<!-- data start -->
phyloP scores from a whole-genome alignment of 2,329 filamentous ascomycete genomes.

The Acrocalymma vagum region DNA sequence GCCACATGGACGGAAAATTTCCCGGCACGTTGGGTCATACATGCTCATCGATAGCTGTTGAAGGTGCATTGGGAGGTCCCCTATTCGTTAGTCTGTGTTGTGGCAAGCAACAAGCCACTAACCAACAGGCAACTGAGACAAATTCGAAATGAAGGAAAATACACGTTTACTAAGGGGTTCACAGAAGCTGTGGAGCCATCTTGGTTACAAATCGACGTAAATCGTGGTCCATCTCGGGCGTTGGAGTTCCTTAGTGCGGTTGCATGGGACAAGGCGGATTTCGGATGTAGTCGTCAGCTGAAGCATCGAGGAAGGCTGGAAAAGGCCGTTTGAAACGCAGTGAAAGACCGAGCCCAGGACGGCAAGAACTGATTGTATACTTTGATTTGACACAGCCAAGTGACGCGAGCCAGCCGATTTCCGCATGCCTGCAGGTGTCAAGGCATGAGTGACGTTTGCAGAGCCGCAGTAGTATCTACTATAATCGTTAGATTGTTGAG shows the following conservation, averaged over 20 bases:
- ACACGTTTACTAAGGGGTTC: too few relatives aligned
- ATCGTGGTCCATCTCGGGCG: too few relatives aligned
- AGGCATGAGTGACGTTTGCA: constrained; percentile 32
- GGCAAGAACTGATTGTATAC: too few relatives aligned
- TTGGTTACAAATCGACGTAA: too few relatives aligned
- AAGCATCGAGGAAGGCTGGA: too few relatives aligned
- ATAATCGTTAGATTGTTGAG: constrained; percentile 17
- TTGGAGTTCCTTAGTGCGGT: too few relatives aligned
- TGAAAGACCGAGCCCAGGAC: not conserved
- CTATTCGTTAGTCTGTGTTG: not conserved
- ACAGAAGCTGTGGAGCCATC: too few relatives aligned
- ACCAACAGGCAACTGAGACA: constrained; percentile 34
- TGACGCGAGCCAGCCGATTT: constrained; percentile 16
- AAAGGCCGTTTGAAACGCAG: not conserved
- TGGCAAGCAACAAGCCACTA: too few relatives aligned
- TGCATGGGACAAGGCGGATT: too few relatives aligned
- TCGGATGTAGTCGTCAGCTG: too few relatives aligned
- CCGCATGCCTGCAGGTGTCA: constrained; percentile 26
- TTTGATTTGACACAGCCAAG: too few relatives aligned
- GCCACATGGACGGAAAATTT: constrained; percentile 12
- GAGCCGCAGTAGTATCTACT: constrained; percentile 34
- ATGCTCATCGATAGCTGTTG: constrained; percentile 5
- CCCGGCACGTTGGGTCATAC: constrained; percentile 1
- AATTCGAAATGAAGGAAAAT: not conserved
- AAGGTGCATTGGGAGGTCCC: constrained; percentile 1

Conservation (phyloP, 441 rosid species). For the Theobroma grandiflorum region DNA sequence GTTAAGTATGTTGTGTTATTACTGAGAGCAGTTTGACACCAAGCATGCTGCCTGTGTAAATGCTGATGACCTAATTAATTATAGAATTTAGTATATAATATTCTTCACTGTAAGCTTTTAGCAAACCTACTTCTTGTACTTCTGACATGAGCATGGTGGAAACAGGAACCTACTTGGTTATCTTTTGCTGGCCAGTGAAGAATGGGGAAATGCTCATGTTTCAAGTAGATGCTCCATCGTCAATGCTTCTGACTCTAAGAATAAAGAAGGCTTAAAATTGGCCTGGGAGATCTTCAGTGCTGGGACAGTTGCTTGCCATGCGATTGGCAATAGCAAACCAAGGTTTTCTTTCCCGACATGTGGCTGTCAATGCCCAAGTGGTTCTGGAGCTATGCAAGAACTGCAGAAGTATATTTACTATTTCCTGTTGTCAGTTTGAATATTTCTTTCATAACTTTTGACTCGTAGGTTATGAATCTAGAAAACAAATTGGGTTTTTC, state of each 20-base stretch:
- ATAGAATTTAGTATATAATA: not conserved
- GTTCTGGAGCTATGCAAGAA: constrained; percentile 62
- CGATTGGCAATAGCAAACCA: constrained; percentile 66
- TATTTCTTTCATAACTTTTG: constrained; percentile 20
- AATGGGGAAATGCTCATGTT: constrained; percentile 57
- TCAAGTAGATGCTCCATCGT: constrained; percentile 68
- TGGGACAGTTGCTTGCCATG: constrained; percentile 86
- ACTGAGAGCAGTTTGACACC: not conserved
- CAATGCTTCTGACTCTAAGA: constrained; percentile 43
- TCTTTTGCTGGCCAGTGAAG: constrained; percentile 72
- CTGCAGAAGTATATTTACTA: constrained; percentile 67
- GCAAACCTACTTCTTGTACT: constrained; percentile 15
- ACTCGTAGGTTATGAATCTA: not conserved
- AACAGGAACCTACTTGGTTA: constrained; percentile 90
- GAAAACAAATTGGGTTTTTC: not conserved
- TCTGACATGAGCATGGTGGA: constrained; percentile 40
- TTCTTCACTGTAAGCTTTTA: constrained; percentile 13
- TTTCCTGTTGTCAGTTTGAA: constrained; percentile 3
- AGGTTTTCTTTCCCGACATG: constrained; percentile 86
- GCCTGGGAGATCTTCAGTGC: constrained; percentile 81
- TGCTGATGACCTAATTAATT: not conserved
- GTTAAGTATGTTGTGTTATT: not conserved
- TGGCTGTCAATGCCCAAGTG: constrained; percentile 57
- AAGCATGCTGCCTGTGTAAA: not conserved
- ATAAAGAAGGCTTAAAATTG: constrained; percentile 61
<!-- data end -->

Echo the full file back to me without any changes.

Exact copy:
phyloP scores from a whole-genome alignment of 2,329 filamentous ascomycete genomes.

The Acrocalymma vagum region DNA sequence GCCACATGGACGGAAAATTTCCCGGCACGTTGGGTCATACATGCTCATCGATAGCTGTTGAAGGTGCATTGGGAGGTCCCCTATTCGTTAGTCTGTGTTGTGGCAAGCAACAAGCCACTAACCAACAGGCAACTGAGACAAATTCGAAATGAAGGAAAATACACGTTTACTAAGGGGTTCACAGAAGCTGTGGAGCCATCTTGGTTACAAATCGACGTAAATCGTGGTCCATCTCGGGCGTTGGAGTTCCTTAGTGCGGTTGCATGGGACAAGGCGGATTTCGGATGTAGTCGTCAGCTGAAGCATCGAGGAAGGCTGGAAAAGGCCGTTTGAAACGCAGTGAAAGACCGAGCCCAGGACGGCAAGAACTGATTGTATACTTTGATTTGACACAGCCAAGTGACGCGAGCCAGCCGATTTCCGCATGCCTGCAGGTGTCAAGGCATGAGTGACGTTTGCAGAGCCGCAGTAGTATCTACTATAATCGTTAGATTGTTGAG shows the following conservation, averaged over 20 bases:
- ACACGTTTACTAAGGGGTTC: too few relatives aligned
- ATCGTGGTCCATCTCGGGCG: too few relatives aligned
- AGGCATGAGTGACGTTTGCA: constrained; percentile 32
- GGCAAGAACTGATTGTATAC: too few relatives aligned
- TTGGTTACAAATCGACGTAA: too few relatives aligned
- AAGCATCGAGGAAGGCTGGA: too few relatives aligned
- ATAATCGTTAGATTGTTGAG: constrained; percentile 17
- TTGGAGTTCCTTAGTGCGGT: too few relatives aligned
- TGAAAGACCGAGCCCAGGAC: not conserved
- CTATTCGTTAGTCTGTGTTG: not conserved
- ACAGAAGCTGTGGAGCCATC: too few relatives aligned
- ACCAACAGGCAACTGAGACA: constrained; percentile 34
- TGACGCGAGCCAGCCGATTT: constrained; percentile 16
- AAAGGCCGTTTGAAACGCAG: not conserved
- TGGCAAGCAACAAGCCACTA: too few relatives aligned
- TGCATGGGACAAGGCGGATT: too few relatives aligned
- TCGGATGTAGTCGTCAGCTG: too few relatives aligned
- CCGCATGCCTGCAGGTGTCA: constrained; percentile 26
- TTTGATTTGACACAGCCAAG: too few relatives aligned
- GCCACATGGACGGAAAATTT: constrained; percentile 12
- GAGCCGCAGTAGTATCTACT: constrained; percentile 34
- ATGCTCATCGATAGCTGTTG: constrained; percentile 5
- CCCGGCACGTTGGGTCATAC: constrained; percentile 1
- AATTCGAAATGAAGGAAAAT: not conserved
- AAGGTGCATTGGGAGGTCCC: constrained; percentile 1

Conservation (phyloP, 441 rosid species). For the Theobroma grandiflorum region DNA sequence GTTAAGTATGTTGTGTTATTACTGAGAGCAGTTTGACACCAAGCATGCTGCCTGTGTAAATGCTGATGACCTAATTAATTATAGAATTTAGTATATAATATTCTTCACTGTAAGCTTTTAGCAAACCTACTTCTTGTACTTCTGACATGAGCATGGTGGAAACAGGAACCTACTTGGTTATCTTTTGCTGGCCAGTGAAGAATGGGGAAATGCTCATGTTTCAAGTAGATGCTCCATCGTCAATGCTTCTGACTCTAAGAATAAAGAAGGCTTAAAATTGGCCTGGGAGATCTTCAGTGCTGGGACAGTTGCTTGCCATGCGATTGGCAATAGCAAACCAAGGTTTTCTTTCCCGACATGTGGCTGTCAATGCCCAAGTGGTTCTGGAGCTATGCAAGAACTGCAGAAGTATATTTACTATTTCCTGTTGTCAGTTTGAATATTTCTTTCATAACTTTTGACTCGTAGGTTATGAATCTAGAAAACAAATTGGGTTTTTC, state of each 20-base stretch:
- ATAGAATTTAGTATATAATA: not conserved
- GTTCTGGAGCTATGCAAGAA: constrained; percentile 62
- CGATTGGCAATAGCAAACCA: constrained; percentile 66
- TATTTCTTTCATAACTTTTG: constrained; percentile 20
- AATGGGGAAATGCTCATGTT: constrained; percentile 57
- TCAAGTAGATGCTCCATCGT: constrained; percentile 68
- TGGGACAGTTGCTTGCCATG: constrained; percentile 86
- ACTGAGAGCAGTTTGACACC: not conserved
- CAATGCTTCTGACTCTAAGA: constrained; percentile 43
- TCTTTTGCTGGCCAGTGAAG: constrained; percentile 72
- CTGCAGAAGTATATTTACTA: constrained; percentile 67
- GCAAACCTACTTCTTGTACT: constrained; percentile 15
- ACTCGTAGGTTATGAATCTA: not conserved
- AACAGGAACCTACTTGGTTA: constrained; percentile 90
- GAAAACAAATTGGGTTTTTC: not conserved
- TCTGACATGAGCATGGTGGA: constrained; percentile 40
- TTCTTCACTGTAAGCTTTTA: constrained; percentile 13
- TTTCCTGTTGTCAGTTTGAA: constrained; percentile 3
- AGGTTTTCTTTCCCGACATG: constrained; percentile 86
- GCCTGGGAGATCTTCAGTGC: constrained; percentile 81
- TGCTGATGACCTAATTAATT: not conserved
- GTTAAGTATGTTGTGTTATT: not conserved
- TGGCTGTCAATGCCCAAGTG: constrained; percentile 57
- AAGCATGCTGCCTGTGTAAA: not conserved
- ATAAAGAAGGCTTAAAATTG: constrained; percentile 61